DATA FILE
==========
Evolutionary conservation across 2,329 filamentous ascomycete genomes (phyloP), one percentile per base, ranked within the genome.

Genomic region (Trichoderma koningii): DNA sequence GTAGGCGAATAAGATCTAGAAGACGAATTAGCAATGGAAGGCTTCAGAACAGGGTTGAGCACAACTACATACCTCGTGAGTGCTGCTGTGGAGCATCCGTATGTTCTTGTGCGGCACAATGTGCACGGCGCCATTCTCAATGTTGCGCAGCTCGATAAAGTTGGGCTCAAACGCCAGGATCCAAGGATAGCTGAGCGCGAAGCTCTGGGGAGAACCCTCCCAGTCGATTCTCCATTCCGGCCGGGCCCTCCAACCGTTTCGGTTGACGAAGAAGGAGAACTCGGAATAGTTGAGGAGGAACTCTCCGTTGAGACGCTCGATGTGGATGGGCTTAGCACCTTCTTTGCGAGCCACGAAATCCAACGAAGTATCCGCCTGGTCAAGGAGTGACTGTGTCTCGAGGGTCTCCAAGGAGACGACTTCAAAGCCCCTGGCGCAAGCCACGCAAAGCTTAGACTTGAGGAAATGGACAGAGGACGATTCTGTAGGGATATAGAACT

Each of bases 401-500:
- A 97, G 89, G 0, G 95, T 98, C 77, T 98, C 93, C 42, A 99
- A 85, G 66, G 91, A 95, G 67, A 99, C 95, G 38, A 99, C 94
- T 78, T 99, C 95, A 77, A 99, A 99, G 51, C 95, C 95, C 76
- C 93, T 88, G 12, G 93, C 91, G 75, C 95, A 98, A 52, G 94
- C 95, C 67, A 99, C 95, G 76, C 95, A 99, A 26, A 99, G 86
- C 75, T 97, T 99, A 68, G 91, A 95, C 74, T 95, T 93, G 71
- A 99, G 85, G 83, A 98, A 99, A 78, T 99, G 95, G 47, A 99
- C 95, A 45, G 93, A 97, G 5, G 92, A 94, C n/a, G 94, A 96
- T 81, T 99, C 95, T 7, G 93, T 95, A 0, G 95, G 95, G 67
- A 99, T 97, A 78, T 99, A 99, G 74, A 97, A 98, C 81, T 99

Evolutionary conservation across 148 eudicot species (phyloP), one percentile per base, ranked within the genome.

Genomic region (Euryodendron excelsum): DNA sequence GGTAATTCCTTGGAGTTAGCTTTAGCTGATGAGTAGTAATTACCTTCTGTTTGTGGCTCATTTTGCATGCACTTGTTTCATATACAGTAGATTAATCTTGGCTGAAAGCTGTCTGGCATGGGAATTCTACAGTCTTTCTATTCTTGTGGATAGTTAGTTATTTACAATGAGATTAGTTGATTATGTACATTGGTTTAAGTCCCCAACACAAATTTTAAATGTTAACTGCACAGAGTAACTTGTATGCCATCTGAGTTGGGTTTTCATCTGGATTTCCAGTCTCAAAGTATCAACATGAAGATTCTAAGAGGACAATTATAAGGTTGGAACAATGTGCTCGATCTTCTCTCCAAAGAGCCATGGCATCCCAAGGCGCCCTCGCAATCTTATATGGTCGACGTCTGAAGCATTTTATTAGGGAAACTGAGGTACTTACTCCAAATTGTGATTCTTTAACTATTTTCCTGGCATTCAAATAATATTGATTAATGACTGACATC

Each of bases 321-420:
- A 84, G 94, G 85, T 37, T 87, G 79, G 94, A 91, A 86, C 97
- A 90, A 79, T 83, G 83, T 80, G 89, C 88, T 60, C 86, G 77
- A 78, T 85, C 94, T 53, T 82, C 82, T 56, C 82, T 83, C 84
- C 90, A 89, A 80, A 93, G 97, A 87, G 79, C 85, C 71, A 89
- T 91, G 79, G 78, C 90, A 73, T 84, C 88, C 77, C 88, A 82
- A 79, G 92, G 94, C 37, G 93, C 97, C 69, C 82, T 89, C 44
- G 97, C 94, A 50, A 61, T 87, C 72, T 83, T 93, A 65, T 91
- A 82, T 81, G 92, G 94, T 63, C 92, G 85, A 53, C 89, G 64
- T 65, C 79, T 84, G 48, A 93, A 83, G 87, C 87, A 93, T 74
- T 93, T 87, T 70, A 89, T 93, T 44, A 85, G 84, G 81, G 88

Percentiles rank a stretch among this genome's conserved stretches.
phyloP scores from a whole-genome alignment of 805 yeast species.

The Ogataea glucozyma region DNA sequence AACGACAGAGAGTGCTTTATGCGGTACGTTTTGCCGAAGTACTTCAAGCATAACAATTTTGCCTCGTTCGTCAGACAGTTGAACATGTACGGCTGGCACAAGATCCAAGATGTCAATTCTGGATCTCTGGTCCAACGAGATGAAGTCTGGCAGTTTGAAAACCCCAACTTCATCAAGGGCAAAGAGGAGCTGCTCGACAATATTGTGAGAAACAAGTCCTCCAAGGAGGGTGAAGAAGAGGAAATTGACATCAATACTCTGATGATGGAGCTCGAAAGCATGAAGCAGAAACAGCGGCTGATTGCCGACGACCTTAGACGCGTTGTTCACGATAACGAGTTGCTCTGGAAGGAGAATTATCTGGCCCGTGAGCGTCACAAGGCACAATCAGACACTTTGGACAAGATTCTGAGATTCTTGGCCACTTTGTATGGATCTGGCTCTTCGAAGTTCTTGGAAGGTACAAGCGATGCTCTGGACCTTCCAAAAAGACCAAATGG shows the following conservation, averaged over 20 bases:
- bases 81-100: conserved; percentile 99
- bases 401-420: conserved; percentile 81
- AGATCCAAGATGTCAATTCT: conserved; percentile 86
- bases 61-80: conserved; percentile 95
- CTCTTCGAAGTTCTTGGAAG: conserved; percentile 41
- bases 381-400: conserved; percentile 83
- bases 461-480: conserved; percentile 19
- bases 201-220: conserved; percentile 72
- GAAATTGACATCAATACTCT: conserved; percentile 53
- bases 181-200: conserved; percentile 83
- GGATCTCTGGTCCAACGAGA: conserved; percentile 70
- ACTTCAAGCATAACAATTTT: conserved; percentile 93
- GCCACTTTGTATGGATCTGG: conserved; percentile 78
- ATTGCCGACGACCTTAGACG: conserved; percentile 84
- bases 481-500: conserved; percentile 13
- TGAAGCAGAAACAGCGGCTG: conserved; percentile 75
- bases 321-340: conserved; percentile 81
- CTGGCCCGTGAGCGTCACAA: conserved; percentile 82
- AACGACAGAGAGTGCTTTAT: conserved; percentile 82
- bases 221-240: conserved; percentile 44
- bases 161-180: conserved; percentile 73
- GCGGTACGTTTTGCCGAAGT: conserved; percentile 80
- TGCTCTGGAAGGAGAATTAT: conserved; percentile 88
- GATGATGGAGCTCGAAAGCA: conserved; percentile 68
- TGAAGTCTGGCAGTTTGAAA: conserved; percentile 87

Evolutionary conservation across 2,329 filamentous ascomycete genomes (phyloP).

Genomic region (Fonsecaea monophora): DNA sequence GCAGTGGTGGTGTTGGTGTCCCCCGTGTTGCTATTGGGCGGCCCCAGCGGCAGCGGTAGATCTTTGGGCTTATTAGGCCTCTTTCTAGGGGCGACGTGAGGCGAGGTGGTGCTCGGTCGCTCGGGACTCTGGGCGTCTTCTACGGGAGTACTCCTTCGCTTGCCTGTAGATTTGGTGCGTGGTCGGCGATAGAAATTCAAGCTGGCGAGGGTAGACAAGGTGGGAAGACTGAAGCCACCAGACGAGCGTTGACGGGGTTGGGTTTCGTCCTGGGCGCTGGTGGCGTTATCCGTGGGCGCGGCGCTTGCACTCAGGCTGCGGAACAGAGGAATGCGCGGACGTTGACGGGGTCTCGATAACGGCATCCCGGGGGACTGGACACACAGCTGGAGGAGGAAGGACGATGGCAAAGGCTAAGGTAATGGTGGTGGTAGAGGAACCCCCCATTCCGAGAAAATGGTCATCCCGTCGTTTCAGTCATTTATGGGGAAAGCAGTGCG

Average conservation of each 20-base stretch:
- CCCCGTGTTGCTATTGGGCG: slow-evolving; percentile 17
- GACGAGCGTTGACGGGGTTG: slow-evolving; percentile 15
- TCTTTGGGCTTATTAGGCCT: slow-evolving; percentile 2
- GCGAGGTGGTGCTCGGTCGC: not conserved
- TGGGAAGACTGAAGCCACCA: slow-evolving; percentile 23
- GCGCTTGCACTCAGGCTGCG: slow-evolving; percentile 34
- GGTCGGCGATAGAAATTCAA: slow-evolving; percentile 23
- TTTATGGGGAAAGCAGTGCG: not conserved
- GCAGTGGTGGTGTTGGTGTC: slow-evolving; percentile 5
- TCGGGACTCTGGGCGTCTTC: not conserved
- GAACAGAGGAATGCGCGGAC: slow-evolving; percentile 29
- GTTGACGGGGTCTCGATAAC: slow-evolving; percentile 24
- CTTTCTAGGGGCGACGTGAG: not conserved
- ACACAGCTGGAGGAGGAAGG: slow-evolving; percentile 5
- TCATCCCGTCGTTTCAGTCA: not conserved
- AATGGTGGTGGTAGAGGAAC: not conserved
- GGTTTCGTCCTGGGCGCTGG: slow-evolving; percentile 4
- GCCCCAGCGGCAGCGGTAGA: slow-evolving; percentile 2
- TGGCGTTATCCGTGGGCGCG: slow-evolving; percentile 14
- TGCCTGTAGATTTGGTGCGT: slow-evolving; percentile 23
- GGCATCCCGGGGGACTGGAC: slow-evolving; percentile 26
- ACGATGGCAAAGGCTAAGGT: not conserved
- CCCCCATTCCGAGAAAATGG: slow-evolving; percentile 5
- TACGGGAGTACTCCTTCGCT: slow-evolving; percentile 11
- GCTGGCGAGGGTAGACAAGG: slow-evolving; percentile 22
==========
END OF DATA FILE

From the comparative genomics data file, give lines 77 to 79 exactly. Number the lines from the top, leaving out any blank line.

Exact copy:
- TGCCTGTAGATTTGGTGCGT: slow-evolving; percentile 23
- GGCATCCCGGGGGACTGGAC: slow-evolving; percentile 26
- ACGATGGCAAAGGCTAAGGT: not conserved